When Duma Energy, an aggressively growing Houston-based oil and gas exploration and production company, recently announced an agreement to acquire Namibia Exploration, Inc., a company that holds the rights to a 39% working interest in an onshore petroleum concession of roughly 5.3 million acres in northern Namibia on Africa's southwest coast, it represented a major step forward. Until this time, Duma had focused on domestic oil and gas, with major production coming from off-shore wells in the shallow waters of Galveston Bay and Trinity Bay near Houston, Texas.
But Duma's African acquisition did not diverge from the company's clearly stated strategy, which basically calls for developing domestic production and cash flow in order to fund high-impact international opportunities. In the case of the Namibia concession, the company called the exploration potential high with preliminary data being encouraging. Although it is assumed that most of the world's oil rich sites have already been identified, the fact is that Africa remains largely unexplored. What success has already been found there only hints at the huge continent's remaining potential.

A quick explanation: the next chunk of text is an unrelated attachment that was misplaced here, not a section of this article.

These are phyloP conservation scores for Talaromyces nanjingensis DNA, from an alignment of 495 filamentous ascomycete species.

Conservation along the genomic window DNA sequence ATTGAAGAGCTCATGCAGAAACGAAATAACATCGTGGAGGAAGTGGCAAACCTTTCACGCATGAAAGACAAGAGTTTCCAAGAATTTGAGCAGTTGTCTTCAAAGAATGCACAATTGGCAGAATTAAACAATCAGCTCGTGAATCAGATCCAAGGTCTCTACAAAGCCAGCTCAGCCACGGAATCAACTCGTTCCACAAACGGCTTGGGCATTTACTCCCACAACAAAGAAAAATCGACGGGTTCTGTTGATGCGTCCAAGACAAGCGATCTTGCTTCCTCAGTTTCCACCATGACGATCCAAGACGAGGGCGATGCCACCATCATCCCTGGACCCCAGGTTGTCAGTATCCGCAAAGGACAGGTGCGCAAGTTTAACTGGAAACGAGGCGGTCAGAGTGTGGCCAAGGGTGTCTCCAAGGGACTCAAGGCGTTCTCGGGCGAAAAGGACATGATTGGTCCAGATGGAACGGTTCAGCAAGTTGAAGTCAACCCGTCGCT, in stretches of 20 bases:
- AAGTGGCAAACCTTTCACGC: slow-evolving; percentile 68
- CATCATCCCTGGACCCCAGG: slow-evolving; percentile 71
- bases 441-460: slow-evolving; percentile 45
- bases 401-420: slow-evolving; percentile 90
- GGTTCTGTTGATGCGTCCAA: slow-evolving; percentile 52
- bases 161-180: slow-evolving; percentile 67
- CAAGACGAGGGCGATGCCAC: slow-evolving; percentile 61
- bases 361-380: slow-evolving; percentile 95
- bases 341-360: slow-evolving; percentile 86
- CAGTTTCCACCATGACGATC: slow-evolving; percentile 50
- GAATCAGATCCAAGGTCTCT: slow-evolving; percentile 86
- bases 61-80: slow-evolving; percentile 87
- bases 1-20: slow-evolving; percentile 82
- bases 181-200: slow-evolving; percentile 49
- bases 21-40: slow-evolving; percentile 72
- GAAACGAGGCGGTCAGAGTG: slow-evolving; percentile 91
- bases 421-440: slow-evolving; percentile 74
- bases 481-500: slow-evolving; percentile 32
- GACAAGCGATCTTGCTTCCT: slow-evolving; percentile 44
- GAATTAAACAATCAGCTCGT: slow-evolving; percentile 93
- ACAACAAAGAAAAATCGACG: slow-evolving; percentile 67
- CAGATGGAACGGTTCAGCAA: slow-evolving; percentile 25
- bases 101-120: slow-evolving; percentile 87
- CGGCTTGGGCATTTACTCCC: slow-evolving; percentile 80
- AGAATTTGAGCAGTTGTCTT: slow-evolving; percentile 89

Namibia itself is roughly the size of Venezuela, but without the heavy vegetation. Namibia is mostly sunny and dry, encouraging to exploration. The country is fairly sparsely populated, with strong ties to South Africa, and has a significant mining sector supported by a stable government. The Owambo Basin, the location of the concession, is huge, extending into Angola, a major oil producing country for Africa, and is said to have all of the key ingredients for becoming a major oil province. The fact that exploration and operations will be onshore significantly reduces costs.
For additional information, visit the company's website at DUMA.com
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